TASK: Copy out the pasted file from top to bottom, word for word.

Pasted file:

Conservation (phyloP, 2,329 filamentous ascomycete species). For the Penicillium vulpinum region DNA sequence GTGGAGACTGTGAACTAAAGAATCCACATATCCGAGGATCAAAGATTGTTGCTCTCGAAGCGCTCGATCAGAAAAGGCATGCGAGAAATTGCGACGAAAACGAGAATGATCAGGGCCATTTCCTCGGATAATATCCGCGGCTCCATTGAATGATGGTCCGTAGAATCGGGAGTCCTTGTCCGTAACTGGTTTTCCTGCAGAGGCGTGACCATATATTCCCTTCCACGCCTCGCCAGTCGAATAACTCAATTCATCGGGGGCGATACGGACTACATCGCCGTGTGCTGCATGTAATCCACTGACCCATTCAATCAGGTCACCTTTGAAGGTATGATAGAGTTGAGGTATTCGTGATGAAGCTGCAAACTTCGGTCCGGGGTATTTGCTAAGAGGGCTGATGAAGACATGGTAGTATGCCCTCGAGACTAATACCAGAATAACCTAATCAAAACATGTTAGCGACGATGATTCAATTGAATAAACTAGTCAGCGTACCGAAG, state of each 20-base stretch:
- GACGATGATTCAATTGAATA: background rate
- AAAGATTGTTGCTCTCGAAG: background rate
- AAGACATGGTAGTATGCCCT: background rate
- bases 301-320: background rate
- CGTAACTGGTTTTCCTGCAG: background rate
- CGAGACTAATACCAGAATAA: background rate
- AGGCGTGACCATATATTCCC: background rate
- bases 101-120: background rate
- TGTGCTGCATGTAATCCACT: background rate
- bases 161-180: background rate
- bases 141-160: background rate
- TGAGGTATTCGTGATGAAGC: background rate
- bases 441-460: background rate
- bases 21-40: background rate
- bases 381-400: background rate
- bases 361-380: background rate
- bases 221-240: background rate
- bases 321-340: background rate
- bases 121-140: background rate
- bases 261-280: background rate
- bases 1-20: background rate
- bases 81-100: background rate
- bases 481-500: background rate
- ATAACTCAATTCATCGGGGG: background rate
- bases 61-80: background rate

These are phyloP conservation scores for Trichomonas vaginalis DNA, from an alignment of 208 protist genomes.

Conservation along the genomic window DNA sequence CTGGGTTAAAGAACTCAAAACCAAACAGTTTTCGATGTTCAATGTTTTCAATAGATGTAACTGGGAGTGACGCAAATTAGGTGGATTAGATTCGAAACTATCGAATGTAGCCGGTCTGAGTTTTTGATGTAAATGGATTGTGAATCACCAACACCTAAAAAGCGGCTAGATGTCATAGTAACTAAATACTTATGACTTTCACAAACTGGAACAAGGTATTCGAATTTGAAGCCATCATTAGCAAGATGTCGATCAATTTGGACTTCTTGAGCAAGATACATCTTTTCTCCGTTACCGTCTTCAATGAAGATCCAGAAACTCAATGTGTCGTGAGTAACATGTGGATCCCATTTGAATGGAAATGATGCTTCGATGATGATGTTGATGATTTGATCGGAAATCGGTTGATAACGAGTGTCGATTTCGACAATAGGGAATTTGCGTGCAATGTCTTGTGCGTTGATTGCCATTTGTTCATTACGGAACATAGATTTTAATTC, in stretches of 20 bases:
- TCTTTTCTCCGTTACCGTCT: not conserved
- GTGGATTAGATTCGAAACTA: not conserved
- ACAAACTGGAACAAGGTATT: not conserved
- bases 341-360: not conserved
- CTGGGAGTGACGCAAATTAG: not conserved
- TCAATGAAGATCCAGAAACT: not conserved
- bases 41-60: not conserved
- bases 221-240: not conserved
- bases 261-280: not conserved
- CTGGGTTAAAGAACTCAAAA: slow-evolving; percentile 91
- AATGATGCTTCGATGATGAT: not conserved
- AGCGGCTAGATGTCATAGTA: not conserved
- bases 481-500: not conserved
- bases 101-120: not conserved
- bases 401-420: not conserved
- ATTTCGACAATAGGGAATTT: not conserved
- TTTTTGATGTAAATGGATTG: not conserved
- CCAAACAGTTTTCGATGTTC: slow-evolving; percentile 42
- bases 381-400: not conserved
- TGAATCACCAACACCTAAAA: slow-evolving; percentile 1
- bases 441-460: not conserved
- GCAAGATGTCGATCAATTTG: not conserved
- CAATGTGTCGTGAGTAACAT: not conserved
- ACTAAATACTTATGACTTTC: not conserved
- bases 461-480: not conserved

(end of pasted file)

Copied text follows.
Conservation (phyloP, 2,329 filamentous ascomycete species). For the Penicillium vulpinum region DNA sequence GTGGAGACTGTGAACTAAAGAATCCACATATCCGAGGATCAAAGATTGTTGCTCTCGAAGCGCTCGATCAGAAAAGGCATGCGAGAAATTGCGACGAAAACGAGAATGATCAGGGCCATTTCCTCGGATAATATCCGCGGCTCCATTGAATGATGGTCCGTAGAATCGGGAGTCCTTGTCCGTAACTGGTTTTCCTGCAGAGGCGTGACCATATATTCCCTTCCACGCCTCGCCAGTCGAATAACTCAATTCATCGGGGGCGATACGGACTACATCGCCGTGTGCTGCATGTAATCCACTGACCCATTCAATCAGGTCACCTTTGAAGGTATGATAGAGTTGAGGTATTCGTGATGAAGCTGCAAACTTCGGTCCGGGGTATTTGCTAAGAGGGCTGATGAAGACATGGTAGTATGCCCTCGAGACTAATACCAGAATAACCTAATCAAAACATGTTAGCGACGATGATTCAATTGAATAAACTAGTCAGCGTACCGAAG, state of each 20-base stretch:
- GACGATGATTCAATTGAATA: background rate
- AAAGATTGTTGCTCTCGAAG: background rate
- AAGACATGGTAGTATGCCCT: background rate
- bases 301-320: background rate
- CGTAACTGGTTTTCCTGCAG: background rate
- CGAGACTAATACCAGAATAA: background rate
- AGGCGTGACCATATATTCCC: background rate
- bases 101-120: background rate
- TGTGCTGCATGTAATCCACT: background rate
- bases 161-180: background rate
- bases 141-160: background rate
- TGAGGTATTCGTGATGAAGC: background rate
- bases 441-460: background rate
- bases 21-40: background rate
- bases 381-400: background rate
- bases 361-380: background rate
- bases 221-240: background rate
- bases 321-340: background rate
- bases 121-140: background rate
- bases 261-280: background rate
- bases 1-20: background rate
- bases 81-100: background rate
- bases 481-500: background rate
- ATAACTCAATTCATCGGGGG: background rate
- bases 61-80: background rate

These are phyloP conservation scores for Trichomonas vaginalis DNA, from an alignment of 208 protist genomes.

Conservation along the genomic window DNA sequence CTGGGTTAAAGAACTCAAAACCAAACAGTTTTCGATGTTCAATGTTTTCAATAGATGTAACTGGGAGTGACGCAAATTAGGTGGATTAGATTCGAAACTATCGAATGTAGCCGGTCTGAGTTTTTGATGTAAATGGATTGTGAATCACCAACACCTAAAAAGCGGCTAGATGTCATAGTAACTAAATACTTATGACTTTCACAAACTGGAACAAGGTATTCGAATTTGAAGCCATCATTAGCAAGATGTCGATCAATTTGGACTTCTTGAGCAAGATACATCTTTTCTCCGTTACCGTCTTCAATGAAGATCCAGAAACTCAATGTGTCGTGAGTAACATGTGGATCCCATTTGAATGGAAATGATGCTTCGATGATGATGTTGATGATTTGATCGGAAATCGGTTGATAACGAGTGTCGATTTCGACAATAGGGAATTTGCGTGCAATGTCTTGTGCGTTGATTGCCATTTGTTCATTACGGAACATAGATTTTAATTC, in stretches of 20 bases:
- TCTTTTCTCCGTTACCGTCT: not conserved
- GTGGATTAGATTCGAAACTA: not conserved
- ACAAACTGGAACAAGGTATT: not conserved
- bases 341-360: not conserved
- CTGGGAGTGACGCAAATTAG: not conserved
- TCAATGAAGATCCAGAAACT: not conserved
- bases 41-60: not conserved
- bases 221-240: not conserved
- bases 261-280: not conserved
- CTGGGTTAAAGAACTCAAAA: slow-evolving; percentile 91
- AATGATGCTTCGATGATGAT: not conserved
- AGCGGCTAGATGTCATAGTA: not conserved
- bases 481-500: not conserved
- bases 101-120: not conserved
- bases 401-420: not conserved
- ATTTCGACAATAGGGAATTT: not conserved
- TTTTTGATGTAAATGGATTG: not conserved
- CCAAACAGTTTTCGATGTTC: slow-evolving; percentile 42
- bases 381-400: not conserved
- TGAATCACCAACACCTAAAA: slow-evolving; percentile 1
- bases 441-460: not conserved
- GCAAGATGTCGATCAATTTG: not conserved
- CAATGTGTCGTGAGTAACAT: not conserved
- ACTAAATACTTATGACTTTC: not conserved
- bases 461-480: not conserved